- For a garden started in any season, be sure to water the seeds daily for two weeks after planting. This will make sure the plants can start growing until the roots are mature enough to support them on their own.
Alaska: Tips on when to start gardening in Alaska
Anchorage County: Most commonly, gardens are started in the mid to late spring in Alaska. The months of April and May are the best time to do this. Vegetables like carrots, lettuce, radish, and turnips can be planted before frost season is over, while vegetables like cabbage, broccoli, Brussels sprout, and cauliflower will have more success if put in the garden as transplants (meaning that they started to grow in a different location – like indoors – before coming outside).
Transplanting is a common thing to do up here with your garden, so it’s a regular thing to start your seeds inside. The best time to do so would be towards the end of February so that you can begin transplanting towards the beginning to middle of April.
For more summer vegetables, like beans, corn, squashes, watermelons, and cucumbers, you can plant them directly into the ground at the beginning of May, when the soil should be warm enough. However, your area might not provide enough time for these vegetables to mature, so your other option is to start growing them indoors in the middle of April.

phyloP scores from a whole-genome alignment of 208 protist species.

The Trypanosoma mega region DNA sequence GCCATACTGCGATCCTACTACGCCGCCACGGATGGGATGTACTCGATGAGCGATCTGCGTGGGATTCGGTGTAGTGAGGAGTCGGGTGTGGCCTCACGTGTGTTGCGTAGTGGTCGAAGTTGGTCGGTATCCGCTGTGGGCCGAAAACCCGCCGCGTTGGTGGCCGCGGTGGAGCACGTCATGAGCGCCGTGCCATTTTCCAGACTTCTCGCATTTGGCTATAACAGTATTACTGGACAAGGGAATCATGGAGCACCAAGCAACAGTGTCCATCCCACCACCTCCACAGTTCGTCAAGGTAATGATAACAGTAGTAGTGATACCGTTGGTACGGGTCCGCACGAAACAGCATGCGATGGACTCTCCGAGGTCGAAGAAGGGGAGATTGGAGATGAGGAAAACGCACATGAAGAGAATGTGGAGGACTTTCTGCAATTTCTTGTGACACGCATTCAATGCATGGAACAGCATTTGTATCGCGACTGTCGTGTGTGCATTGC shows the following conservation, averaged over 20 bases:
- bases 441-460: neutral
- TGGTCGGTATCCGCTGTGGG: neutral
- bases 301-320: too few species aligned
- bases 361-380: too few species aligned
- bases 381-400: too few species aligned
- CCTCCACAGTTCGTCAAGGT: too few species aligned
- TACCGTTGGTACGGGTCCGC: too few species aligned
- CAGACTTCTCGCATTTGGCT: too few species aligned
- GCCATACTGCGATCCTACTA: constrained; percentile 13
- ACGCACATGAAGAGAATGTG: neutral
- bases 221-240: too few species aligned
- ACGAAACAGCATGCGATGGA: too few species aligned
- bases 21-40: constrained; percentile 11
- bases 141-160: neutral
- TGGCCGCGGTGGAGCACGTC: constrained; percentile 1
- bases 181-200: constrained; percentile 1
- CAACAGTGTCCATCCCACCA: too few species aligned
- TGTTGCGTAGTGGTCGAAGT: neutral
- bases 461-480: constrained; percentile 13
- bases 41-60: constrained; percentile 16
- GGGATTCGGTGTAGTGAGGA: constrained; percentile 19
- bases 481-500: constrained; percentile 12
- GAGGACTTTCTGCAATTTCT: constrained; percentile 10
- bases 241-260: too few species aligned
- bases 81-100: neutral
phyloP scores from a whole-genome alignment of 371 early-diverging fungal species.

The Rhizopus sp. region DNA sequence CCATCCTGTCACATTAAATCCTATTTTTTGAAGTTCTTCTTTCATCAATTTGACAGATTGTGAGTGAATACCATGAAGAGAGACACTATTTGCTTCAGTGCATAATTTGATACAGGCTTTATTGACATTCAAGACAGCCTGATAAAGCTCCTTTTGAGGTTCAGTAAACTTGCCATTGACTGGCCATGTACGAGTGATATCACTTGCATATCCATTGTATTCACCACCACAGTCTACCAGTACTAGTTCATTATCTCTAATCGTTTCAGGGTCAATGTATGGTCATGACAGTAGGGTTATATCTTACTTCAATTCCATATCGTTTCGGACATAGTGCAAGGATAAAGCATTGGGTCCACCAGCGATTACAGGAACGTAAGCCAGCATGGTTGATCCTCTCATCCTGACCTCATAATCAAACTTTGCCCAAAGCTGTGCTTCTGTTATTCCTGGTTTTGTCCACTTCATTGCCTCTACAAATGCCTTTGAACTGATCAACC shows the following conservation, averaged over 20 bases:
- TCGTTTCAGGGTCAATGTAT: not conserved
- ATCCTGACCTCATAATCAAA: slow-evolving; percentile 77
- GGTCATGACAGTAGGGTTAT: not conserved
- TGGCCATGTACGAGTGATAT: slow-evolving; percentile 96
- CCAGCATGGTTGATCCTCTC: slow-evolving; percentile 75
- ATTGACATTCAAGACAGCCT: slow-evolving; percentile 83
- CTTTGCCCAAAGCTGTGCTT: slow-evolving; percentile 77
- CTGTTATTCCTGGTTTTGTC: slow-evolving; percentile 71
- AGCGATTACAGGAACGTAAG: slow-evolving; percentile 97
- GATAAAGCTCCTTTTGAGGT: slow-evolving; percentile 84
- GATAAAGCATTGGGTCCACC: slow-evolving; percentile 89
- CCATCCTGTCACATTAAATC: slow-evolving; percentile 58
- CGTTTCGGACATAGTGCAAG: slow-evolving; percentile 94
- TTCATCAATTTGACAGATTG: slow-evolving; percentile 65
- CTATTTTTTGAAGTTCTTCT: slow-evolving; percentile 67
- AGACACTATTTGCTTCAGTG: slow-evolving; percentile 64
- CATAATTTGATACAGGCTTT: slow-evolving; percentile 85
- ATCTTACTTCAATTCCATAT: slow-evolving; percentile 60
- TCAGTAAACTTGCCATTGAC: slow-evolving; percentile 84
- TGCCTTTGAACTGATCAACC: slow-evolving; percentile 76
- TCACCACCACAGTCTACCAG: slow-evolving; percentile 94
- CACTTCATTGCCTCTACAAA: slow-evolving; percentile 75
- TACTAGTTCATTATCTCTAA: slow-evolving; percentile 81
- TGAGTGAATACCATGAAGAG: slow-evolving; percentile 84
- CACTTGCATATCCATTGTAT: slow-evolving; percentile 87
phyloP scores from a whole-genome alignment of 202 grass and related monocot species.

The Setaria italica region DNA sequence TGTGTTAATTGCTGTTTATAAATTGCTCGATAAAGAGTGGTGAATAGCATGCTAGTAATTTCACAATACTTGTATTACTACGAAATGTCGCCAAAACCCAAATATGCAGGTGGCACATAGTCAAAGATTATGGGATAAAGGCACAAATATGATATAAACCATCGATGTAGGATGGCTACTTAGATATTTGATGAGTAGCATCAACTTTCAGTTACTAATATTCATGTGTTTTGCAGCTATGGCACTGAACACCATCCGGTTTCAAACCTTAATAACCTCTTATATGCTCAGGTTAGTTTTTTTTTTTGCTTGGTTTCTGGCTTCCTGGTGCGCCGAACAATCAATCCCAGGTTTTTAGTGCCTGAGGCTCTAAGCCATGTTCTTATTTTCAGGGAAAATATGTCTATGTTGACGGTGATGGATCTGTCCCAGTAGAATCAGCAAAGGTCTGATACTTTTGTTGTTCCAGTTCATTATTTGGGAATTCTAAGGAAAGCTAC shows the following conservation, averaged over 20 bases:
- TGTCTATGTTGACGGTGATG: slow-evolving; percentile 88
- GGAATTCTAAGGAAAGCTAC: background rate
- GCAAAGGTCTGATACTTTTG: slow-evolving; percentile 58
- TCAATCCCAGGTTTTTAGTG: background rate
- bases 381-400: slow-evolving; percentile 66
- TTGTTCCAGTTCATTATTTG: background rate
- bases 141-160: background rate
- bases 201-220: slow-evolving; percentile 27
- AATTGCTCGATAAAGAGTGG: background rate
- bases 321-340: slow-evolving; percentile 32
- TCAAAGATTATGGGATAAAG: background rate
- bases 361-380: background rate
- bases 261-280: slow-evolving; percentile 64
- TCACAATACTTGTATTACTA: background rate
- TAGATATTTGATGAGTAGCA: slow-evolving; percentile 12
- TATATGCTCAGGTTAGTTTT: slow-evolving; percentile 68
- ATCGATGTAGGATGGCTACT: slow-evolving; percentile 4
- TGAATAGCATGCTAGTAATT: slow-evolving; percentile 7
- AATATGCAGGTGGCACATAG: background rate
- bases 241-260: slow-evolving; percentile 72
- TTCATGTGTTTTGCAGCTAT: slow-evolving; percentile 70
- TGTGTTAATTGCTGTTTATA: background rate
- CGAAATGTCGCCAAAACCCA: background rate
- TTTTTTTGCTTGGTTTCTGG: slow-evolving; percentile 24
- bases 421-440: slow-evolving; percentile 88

See the Cooperative Extension Service for the University of Alaska Fairbanks for some helpful documents and handouts about the specifics of preparing and starting a garden in Alaska.
- If your garden might be exposed to lots of wind, buy or make some sort of windbreak to help protect your plants. But take into account how it might be shading any part of your garden.
- Fertilizer is an important part of gardening in Alaska, especially because the soil is poorly drained and contains something called permafrost. One method is to spread 5 to 6 pounds of fertilizer for every 100 feet in your garden. Then mix the fertilizer thoroughly into the top 2 inches of soil. Applying half of the fertilizer at the time of planting and half at midseason will also increase its efficiency.
- Rainfall can be sparse in much of Alaska, so develop some sort of water or irrigation system for regularly watering your garden. Southern Alaska gets a good amount of rain, so a good drainage system is an essential element to consider for your garden there.
- Slugs, cutworms, and root maggots are common pests here, so be sure to keep a close eye on your plants. If you start to see signs of an infestation, call your local extension office for recommendations.